From the Emmy and Edgar award-winning detective fiction writer, a thriller about an ex-offender who must choose between the man who got him out of jail and the librarian who showed him another path on the inside.
Among Pelecanos’s gifts as a storyteller is that he understands the appeal of moral ambiguity and authentically flawed characters. That skill is on full display here. So is his sense of humor ... In many ways, The Man Who Came Uptown is a book about books ... So while much of this story is classic crime noir...I found myself also reading the book for the Proustian madeleines that Pelecanos serves us.
Like his hero Elmore Leonard, Pelecanos finds the humanity in the lowest of lowlifes (the garrulous Ornazian is so proud of his wife, he thinks nothing of showing nude photos of her to friends). And Pelecanos' peppery dialogue energizes every page. As a bonus, the book offers an ongoing 'read list' of the author's favorites ... Picturing them on Michael's new bookshelf, you can't help but smile.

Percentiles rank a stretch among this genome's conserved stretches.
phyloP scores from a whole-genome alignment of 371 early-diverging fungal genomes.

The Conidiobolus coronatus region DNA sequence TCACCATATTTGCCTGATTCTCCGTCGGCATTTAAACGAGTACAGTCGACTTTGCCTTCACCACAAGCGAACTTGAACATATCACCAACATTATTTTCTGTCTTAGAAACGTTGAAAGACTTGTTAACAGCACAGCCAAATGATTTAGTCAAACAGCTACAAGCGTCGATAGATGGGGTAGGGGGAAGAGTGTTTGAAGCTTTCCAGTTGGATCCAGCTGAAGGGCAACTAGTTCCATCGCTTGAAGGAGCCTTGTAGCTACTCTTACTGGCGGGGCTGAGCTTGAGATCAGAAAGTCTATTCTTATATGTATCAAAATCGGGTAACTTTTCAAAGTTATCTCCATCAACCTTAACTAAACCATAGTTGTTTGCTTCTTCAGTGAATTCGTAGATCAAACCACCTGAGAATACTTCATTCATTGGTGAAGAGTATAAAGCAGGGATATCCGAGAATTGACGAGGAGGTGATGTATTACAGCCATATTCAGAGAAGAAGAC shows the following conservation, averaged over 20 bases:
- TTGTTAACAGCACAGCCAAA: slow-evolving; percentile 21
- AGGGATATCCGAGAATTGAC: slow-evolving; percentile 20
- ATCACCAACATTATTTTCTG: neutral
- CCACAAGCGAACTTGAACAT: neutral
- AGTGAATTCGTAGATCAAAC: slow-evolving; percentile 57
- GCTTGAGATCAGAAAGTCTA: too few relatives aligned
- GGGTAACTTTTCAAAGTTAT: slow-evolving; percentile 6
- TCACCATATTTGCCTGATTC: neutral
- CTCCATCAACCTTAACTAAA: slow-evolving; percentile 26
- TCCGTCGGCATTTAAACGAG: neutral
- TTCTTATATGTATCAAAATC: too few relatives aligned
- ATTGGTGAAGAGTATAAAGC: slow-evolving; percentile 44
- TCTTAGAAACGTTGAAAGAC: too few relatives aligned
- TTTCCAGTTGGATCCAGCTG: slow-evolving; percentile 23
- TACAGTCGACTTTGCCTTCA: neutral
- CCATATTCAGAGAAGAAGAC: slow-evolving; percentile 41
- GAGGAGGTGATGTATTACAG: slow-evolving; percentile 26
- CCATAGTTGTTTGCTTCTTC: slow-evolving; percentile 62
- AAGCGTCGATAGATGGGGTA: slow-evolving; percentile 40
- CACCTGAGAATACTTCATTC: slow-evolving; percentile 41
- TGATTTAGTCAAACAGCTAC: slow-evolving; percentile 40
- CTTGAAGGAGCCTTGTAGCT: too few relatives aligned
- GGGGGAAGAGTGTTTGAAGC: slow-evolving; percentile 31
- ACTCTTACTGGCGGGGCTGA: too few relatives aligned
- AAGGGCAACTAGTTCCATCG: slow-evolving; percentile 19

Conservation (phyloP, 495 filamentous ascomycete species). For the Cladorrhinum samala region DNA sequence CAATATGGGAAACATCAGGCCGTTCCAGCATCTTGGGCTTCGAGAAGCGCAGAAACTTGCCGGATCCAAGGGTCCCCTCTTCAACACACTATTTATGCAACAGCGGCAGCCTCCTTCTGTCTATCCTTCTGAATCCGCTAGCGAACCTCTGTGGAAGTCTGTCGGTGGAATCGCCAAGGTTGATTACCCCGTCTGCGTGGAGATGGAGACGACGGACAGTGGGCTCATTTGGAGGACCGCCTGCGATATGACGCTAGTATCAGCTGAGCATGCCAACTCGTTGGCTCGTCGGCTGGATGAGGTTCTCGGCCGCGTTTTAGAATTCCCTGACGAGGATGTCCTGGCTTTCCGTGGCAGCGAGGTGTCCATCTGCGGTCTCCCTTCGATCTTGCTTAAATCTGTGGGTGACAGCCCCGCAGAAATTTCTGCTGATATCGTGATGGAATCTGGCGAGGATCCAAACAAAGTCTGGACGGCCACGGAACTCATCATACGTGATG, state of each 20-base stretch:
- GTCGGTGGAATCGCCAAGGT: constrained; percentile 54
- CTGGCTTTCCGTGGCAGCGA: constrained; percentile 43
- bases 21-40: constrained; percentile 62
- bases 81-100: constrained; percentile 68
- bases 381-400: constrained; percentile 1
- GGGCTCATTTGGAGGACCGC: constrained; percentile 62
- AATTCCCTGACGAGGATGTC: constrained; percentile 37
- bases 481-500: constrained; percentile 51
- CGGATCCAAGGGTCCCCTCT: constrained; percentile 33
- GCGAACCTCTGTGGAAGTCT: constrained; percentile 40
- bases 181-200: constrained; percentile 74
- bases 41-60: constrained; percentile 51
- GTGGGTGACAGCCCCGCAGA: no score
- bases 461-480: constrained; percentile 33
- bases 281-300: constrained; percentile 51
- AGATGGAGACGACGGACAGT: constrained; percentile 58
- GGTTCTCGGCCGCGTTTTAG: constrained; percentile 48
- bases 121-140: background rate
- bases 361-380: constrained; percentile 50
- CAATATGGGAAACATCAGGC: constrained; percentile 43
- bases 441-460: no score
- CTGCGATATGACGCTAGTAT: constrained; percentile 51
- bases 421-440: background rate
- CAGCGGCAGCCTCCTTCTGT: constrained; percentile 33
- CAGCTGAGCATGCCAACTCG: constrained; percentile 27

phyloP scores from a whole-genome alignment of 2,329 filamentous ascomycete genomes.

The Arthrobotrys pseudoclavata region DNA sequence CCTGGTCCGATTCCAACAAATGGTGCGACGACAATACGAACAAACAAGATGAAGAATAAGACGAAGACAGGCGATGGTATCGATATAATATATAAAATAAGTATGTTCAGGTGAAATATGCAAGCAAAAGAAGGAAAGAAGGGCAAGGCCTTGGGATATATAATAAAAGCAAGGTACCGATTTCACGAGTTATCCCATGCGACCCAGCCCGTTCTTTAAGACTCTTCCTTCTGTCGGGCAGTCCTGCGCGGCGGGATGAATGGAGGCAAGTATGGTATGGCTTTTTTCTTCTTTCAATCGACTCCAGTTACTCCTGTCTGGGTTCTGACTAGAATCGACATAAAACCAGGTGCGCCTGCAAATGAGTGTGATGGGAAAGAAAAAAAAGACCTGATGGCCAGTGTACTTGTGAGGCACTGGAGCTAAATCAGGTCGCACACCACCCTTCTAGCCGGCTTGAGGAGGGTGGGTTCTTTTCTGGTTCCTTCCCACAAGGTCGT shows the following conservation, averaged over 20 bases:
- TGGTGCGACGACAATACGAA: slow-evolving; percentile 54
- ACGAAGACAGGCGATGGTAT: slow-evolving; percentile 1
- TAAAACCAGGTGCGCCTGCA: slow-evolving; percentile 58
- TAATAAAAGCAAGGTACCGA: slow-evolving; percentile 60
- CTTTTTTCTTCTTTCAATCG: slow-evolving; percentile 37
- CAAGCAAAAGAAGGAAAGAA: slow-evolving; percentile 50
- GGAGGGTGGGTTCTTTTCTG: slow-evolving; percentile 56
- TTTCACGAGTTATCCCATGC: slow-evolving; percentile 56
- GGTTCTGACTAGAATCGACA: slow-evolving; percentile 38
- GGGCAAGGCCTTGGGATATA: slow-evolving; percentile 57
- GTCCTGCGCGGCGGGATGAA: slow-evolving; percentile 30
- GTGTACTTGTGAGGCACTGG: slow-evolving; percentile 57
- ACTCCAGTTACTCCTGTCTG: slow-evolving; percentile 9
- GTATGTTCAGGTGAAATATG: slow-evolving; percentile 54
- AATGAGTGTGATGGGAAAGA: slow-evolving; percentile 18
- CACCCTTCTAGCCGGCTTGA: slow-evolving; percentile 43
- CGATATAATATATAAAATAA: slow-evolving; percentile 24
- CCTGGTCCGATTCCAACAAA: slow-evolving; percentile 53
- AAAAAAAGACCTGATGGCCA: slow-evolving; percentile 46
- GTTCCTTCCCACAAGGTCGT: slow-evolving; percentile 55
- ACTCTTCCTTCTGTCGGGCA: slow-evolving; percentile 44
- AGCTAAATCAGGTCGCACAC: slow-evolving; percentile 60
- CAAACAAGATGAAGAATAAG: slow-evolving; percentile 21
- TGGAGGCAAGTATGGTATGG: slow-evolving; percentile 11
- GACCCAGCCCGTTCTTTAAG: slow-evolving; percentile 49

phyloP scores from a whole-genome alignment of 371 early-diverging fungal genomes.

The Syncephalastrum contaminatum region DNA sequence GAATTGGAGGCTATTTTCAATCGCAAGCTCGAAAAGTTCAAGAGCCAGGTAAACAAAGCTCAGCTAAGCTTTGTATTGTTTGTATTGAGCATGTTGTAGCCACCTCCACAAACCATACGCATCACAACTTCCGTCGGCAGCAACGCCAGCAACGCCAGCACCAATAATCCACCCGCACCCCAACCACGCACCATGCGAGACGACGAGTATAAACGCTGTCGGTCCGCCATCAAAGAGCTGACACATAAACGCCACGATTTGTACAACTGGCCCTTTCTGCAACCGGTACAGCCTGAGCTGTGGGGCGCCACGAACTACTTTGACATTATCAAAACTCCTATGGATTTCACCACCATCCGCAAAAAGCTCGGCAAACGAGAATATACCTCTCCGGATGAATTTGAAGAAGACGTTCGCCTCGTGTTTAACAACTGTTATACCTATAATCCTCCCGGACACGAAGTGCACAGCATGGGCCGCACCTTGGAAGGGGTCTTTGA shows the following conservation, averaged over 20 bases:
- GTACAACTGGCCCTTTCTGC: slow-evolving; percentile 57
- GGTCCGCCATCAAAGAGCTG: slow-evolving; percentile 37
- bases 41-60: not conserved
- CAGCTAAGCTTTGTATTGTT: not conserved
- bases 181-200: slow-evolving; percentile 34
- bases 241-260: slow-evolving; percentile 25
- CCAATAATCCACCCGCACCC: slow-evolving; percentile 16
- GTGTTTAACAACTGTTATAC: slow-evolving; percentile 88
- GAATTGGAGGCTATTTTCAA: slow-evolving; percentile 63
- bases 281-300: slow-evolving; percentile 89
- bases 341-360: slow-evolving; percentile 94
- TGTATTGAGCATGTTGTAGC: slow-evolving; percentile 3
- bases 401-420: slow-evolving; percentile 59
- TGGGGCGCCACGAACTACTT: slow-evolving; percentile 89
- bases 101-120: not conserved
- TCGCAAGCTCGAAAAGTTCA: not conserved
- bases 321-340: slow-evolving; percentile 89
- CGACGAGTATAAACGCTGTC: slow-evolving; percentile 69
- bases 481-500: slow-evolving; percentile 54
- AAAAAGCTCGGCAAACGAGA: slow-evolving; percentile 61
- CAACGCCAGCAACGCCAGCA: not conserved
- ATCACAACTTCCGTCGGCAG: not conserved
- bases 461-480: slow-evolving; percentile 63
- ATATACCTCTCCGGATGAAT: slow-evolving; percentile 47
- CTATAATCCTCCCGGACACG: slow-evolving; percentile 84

The thriller plot is taut and suspenseful, as jolting as it is carefully nuanced, but it is Pelecanos’ focus on character, on his ability to show the richness and depth of his people, as well as their often-heartbreaking yearning for something more, that gives this novel—and all his work—its special power. The fact that this time that elusive 'something more' comes in the form of books will make this a novel to treasure for anyone who, like Michael, has been bitten by the reading bug.